Jurisprudence is replete with cases declaring that a grave offense cannot be mitigated by the fact that the accused is a first time offender or by the length of service of the accused. In Civil Service Commission v. Cortez, the Court held as follows:
The gravity of the offense committed is also the reason why we cannot consider the “first offense” circumstance invoked by respondent. In several cases, we imposed the heavier penalty of dismissal or a fine of more than P20,000.00, considering the gravity of the offense committed, even if the offense charged was respondent’s first offense. Thus, in the present case, even though the offense respondent was found guilty of was her first offense, the gravity thereof outweighs the fact that it was her first offense.
Also, in Concerned Employees v. Nuestro, a court employee charged with and found guilty of dishonesty for falsification was meted the penalty of dismissal notwithstanding the length of her service in view of the gravity of the offense charged.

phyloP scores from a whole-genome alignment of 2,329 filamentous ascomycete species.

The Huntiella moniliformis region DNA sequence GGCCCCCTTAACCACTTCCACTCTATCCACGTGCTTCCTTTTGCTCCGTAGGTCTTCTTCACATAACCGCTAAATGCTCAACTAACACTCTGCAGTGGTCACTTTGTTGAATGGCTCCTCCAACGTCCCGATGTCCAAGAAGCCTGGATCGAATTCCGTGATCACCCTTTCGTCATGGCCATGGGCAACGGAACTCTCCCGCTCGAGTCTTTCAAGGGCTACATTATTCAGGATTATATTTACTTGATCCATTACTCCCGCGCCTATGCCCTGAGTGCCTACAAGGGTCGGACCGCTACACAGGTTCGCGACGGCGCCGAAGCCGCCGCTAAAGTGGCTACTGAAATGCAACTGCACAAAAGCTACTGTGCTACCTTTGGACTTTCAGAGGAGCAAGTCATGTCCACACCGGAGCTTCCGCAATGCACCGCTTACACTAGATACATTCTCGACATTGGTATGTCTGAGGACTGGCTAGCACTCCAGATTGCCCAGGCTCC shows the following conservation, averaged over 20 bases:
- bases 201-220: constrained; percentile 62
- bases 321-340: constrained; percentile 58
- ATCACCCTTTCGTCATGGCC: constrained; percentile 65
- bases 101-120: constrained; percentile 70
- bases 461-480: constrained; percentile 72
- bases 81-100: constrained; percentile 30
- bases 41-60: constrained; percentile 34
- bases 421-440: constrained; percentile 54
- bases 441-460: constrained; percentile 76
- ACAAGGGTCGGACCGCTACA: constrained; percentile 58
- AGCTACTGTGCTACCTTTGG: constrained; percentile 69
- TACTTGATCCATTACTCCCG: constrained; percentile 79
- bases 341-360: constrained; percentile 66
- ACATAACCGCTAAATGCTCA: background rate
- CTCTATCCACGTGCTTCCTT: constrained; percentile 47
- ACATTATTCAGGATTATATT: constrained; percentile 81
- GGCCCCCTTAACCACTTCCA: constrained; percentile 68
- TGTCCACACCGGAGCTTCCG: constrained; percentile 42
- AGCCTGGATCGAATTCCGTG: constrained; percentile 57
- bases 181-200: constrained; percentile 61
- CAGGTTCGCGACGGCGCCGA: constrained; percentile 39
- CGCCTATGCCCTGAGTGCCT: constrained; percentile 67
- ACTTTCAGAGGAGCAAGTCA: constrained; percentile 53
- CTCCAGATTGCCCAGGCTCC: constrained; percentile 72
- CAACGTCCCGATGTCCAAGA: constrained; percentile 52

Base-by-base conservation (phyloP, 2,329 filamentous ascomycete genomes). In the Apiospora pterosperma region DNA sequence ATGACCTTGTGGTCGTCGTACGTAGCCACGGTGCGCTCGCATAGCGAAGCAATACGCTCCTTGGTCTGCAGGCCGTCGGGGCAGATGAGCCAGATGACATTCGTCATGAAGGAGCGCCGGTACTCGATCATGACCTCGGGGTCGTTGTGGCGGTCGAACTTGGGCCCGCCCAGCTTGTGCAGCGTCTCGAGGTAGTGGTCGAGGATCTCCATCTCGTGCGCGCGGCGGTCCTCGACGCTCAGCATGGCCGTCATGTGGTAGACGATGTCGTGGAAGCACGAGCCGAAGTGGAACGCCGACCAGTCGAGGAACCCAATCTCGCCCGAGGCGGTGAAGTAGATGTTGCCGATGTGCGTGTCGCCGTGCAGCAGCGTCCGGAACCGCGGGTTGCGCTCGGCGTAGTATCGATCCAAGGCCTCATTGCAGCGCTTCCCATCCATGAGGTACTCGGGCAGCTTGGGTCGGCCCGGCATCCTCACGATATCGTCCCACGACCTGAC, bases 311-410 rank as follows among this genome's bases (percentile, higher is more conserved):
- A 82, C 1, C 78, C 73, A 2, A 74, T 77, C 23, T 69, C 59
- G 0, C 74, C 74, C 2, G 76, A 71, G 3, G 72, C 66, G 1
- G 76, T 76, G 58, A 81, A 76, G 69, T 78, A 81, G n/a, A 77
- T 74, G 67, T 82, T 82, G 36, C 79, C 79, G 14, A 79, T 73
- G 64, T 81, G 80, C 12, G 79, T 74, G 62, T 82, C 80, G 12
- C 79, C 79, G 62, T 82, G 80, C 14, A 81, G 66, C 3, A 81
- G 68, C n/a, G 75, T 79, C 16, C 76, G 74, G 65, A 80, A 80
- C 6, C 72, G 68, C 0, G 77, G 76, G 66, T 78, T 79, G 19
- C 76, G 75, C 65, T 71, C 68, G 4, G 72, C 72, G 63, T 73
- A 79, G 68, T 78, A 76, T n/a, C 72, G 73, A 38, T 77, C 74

To end, it must be stressed that dishonesty and grave misconduct have always been and should remain anathema in the civil service. They inevitably reflect on the fitness of a civil servant to continue in office. When an officer or employee is disciplined, the object sought is not the punishment of such officer or employee but the improvement of the public service and the preservation of the public’s faith and confidence in the government.